Livia's story is a powerful one. It is a story that is hard for me to grasp here in my comfortable home with well-fed kids who, along with their parents, have never known anything but abundance. Livia told us that there were days when they had an abundance of food and the children were given bread stacked with butter, so much butter that to this day she can't stand bread and butter. Then there were the days when food was scarce and they were given hard, moldy bread ... her words: "we just had to try and eat it, gulp it down, because that was all there was."
But, as Livia's story unfolded, we learned that while the food supply might have fluctuated, one thing was always the same ... the lack of love. There was no one to comfort them when they had bad dreams, no one to touch them or hug them, no one to tell them that everything would be okay.
Until one day when the children found out that some people from America were coming to visit them. I could share the story Livia told us last night, but she tells it much better ...
A box filled with hope ...
Livia reminded us more than once that to those children in her orphanage these boxes represent hope. Hope and, perhaps for the first time in their lives, an expression of love.
We all know how important it is to have hope and to know that you are loved and I for one know that I have never truly experienced a lack of either one.
I cannot imagine what it must be like to desperately want something as simple as hair clips of your own and know that you have no hope of ever receiving them. Yet, God used a simple shoe box gift to not only give her the hair clips she wanted but also to show her His love for her.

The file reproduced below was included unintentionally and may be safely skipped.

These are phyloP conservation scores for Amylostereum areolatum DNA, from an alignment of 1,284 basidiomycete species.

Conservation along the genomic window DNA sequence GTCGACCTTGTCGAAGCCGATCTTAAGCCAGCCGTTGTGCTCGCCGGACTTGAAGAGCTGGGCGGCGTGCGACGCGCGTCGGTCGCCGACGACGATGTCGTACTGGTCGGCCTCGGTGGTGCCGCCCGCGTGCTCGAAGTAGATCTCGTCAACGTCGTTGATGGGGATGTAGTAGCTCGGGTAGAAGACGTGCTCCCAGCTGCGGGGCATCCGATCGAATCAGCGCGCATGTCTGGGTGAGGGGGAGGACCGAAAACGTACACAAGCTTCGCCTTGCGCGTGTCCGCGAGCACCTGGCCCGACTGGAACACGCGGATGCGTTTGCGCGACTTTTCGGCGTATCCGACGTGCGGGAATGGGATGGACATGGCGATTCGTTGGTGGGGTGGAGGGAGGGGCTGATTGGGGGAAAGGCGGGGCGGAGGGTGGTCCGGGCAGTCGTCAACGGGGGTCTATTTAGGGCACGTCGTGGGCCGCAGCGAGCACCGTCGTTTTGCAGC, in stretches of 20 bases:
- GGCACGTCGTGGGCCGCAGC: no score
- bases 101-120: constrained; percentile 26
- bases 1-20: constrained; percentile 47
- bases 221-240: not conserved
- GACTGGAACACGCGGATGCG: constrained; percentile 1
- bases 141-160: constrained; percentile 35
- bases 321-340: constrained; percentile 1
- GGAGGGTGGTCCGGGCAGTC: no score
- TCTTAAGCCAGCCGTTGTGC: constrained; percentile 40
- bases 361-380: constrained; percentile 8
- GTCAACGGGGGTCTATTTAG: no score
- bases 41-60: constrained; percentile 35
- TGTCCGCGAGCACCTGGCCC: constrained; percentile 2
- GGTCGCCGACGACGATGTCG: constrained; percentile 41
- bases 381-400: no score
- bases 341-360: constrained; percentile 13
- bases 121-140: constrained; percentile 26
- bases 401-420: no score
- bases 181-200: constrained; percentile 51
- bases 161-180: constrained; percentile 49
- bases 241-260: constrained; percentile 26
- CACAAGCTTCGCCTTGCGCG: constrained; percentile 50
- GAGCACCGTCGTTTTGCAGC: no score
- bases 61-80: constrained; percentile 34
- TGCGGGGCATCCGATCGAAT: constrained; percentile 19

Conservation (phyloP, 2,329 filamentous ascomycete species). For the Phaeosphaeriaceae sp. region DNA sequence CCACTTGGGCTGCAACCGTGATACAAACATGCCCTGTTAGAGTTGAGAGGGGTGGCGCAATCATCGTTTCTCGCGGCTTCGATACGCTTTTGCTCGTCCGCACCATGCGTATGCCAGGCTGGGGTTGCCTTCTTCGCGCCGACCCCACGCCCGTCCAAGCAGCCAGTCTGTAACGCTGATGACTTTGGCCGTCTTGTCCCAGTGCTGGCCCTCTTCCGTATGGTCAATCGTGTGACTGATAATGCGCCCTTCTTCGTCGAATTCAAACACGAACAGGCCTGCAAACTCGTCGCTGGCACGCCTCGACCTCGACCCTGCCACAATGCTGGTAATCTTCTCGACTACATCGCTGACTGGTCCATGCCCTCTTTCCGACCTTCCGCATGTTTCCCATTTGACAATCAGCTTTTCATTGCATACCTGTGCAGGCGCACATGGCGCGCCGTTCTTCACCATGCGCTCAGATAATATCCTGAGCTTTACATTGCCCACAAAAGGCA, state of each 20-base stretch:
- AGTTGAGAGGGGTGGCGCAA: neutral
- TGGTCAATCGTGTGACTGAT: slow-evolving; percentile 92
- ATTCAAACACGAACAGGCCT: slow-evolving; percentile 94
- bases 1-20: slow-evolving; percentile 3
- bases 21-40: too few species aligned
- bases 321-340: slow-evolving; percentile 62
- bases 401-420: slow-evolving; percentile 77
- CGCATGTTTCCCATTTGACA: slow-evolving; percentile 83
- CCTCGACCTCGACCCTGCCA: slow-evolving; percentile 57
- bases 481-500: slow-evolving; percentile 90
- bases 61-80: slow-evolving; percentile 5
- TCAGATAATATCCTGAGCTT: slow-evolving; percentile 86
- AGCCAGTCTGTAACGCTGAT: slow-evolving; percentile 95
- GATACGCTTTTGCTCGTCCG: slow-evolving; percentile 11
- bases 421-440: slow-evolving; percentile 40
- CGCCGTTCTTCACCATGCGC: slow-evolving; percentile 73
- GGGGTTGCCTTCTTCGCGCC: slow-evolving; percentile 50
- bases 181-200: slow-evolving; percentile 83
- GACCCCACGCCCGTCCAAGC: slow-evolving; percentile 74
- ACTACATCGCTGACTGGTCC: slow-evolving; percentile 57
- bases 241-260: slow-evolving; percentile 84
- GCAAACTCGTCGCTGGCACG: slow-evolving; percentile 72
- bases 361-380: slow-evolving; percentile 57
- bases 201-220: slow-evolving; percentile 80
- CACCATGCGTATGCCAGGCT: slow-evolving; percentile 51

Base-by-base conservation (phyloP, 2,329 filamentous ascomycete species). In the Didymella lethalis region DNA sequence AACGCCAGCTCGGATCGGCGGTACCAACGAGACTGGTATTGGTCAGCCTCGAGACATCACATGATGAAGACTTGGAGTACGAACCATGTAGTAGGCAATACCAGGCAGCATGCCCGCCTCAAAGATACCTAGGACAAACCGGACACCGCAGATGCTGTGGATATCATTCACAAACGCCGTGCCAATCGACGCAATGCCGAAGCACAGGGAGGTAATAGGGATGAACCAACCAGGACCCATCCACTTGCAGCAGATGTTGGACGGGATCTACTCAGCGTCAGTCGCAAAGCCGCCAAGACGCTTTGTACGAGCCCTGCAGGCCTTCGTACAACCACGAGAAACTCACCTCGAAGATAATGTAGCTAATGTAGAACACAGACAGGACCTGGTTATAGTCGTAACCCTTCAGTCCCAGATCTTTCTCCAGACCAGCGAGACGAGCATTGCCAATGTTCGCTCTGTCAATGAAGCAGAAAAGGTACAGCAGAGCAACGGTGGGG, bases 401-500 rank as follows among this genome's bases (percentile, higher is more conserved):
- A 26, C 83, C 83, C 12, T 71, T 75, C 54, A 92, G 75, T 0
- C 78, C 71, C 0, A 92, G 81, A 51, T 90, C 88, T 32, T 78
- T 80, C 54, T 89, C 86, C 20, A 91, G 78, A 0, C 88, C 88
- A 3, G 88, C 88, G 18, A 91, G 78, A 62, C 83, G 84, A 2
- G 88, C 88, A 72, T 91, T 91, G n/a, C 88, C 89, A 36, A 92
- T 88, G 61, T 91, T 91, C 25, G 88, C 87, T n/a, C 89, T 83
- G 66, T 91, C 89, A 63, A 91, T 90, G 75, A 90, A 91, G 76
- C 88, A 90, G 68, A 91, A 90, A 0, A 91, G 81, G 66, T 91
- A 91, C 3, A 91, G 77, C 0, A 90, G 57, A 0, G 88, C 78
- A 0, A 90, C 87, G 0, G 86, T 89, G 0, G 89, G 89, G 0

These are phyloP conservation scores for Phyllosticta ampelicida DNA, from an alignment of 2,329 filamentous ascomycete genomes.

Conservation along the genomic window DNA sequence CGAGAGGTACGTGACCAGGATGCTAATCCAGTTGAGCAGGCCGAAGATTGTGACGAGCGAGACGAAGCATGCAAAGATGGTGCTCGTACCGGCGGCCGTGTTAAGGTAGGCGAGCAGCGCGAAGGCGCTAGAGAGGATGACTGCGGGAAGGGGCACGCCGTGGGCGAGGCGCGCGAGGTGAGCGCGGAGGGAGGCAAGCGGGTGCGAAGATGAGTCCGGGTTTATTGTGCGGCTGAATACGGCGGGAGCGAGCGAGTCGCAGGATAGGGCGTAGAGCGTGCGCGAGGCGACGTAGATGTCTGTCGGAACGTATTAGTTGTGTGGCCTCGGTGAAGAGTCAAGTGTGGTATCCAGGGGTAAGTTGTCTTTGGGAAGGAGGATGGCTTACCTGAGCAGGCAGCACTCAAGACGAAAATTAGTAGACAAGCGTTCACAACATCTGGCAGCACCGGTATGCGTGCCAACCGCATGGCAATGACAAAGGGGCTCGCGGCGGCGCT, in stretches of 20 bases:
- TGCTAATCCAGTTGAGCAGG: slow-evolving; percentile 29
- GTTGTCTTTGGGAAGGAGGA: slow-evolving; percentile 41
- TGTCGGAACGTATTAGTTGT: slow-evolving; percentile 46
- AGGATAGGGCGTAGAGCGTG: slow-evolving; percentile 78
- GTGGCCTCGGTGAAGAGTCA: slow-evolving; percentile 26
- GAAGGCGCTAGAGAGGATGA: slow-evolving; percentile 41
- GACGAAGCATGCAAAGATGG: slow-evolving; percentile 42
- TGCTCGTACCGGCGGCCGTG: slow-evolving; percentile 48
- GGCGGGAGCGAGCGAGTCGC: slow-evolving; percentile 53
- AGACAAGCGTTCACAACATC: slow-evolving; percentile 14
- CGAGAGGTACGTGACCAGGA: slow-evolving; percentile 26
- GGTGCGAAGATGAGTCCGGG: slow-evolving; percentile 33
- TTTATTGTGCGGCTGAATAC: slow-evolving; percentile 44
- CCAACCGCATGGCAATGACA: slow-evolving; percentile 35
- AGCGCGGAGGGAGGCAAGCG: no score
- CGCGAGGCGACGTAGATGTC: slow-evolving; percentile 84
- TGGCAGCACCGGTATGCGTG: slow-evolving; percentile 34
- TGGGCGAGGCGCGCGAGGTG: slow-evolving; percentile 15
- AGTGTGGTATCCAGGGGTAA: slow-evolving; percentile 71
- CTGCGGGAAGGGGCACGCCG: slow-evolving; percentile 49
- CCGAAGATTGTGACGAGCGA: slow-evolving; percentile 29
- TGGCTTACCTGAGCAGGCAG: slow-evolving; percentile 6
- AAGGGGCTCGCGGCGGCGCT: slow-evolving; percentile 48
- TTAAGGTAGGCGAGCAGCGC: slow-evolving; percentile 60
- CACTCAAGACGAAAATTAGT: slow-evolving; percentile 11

Livia described packing a shoe box like filling a box with sunshine to light the world of a child somewhere in darkness ... how amazing is it to have the opportunity to be a part of something so simple, yet so special, so potentially life-changing for a child.
Livia's story has a beautiful, full-circle ending since she was adopted by the woman who gave her the shoe box and now volunteers with Operation Christmas Child. But, even for those children whose outward circumstances don't change, they still receive the message that there is someone, somewhere who loves them enough to fill a shoe box with gifts for them. And much, much more importantly, they hear the gospel of Jesus Christ and that is the ultimate reason that we keep packing shoe boxes year after year.
One more thing Livia told us that really stuck with me ... how easy it is to pack a shoe box. We hear so many stories about the kids who get exactly what they want or need and that might add extra pressure, thinking that we have to put in just the right thing so that the child receiveing our box will be happy. Yet Livia told us about a boy in Costa Rica who received mittens, a scarf, and a hat and how excited he was to put them all on, even if they did make him sweat. The key is not stressing over what you put in the box, and instead taking the time to fill the box with prayer. According to Livia, the two most important items to fill the box with are prayer and a personal note with a picture. Not hard at all, is it?
Here are a few more pictures of our Countdown event ... only 66 more days until National Collection Week!
|Jamie Hardenbrook - Regional Director of the Southeast region in Atlanta, GA|
|Most of the OCC people and year-round volunteers that were there last night|
|Frances Fair - the Area Team Coordinator for Jackson|
|Livia and me|